An Architect's Own Home – Ballast Point House by Fox Johnston

Architecture by Fox Johnston
Video by Cheer Squad
Build by SQ Projects
Interior Design by Fox Johnston
Landscape Dangar Barin Smith

An architect’s own home designed for multi-generational living, the Ballast Point House by Fox Johnston uses a simple palette of materials such as concrete, masonry, Accoya timber and birch plywood to create an experimental setting with its own sense of identity.

The robust family home unfolds over multiple levels on a sloping site. Key to the success of the home is the seamless integration of sustainable and environmental principles as well as the connectivity to nature. Opening up the residence to make it as permeable as possible, natural light and vegetation are introduced at every opportunity.

Having lived in the dilapidated home for four years prior to the re-design, the home’s owner and lead architect of the project Emili Fox possessed a wealth of understanding of the site’s potential and context. As the architect’s home, the project speaks to this innate understanding and combines refinement with efficiencies and ingenuity.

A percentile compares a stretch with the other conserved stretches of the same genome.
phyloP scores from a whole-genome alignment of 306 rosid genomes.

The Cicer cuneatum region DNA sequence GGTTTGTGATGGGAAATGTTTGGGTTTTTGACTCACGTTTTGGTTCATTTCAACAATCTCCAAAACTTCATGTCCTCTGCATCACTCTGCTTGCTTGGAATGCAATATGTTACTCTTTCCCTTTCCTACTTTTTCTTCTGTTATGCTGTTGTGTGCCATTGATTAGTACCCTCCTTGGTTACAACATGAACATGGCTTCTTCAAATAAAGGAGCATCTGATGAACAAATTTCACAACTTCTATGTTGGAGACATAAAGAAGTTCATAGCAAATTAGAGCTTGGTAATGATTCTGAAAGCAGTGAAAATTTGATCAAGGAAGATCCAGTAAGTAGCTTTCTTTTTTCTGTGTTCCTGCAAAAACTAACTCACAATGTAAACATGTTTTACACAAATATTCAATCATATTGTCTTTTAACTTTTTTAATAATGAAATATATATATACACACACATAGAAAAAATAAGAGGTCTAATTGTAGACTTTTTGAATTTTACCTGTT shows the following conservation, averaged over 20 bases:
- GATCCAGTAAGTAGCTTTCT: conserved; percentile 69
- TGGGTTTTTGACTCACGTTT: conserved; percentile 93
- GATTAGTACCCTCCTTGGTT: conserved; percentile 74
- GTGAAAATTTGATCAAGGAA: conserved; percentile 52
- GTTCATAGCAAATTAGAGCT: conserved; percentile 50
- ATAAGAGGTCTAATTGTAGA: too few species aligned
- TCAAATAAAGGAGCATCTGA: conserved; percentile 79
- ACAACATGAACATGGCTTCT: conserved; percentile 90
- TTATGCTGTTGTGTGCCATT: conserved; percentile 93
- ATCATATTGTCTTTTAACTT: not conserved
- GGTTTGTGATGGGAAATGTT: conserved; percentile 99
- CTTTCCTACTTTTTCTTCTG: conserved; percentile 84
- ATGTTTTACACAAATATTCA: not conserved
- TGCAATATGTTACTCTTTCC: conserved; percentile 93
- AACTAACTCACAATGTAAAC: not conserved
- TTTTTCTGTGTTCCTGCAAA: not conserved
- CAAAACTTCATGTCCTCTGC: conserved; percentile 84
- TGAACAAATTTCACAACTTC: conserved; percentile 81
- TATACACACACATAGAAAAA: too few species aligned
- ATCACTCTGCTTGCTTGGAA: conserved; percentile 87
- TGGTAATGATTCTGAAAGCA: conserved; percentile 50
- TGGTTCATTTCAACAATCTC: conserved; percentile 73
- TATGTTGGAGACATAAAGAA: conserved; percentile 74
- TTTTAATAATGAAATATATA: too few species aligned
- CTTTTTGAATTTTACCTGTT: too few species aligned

Designed using a palette of simple materials, the interiors are calm and welcoming, with the robust materiality connecting the many levels to the earth below. The simple materials will endure over time and contribute to the home’s sustainable principles. Concrete and masonry provide thermal mass to passively cool and heat the home, while timber screening controls light and shade.

As a dual-occupancy residence, the home’s self-contained apartment allows for multi-generational living. As Emili’s own home, this dual-occupancy design was part an experimentation in architecture that responds to contemporary requirements and partly a personal response to her own family’s needs, as it will allow her or her partner’s parents to eventually live with them in the future.

Cleverly combining a knowing understanding of the site with a clear vision for her own home, architect Emili Fox’s approach of using a simple palette of materials along with environmentally sustainable principles both challenges and delights. The result is a contemporary home whose architecture and interior design will remain relevant and enduring into the future.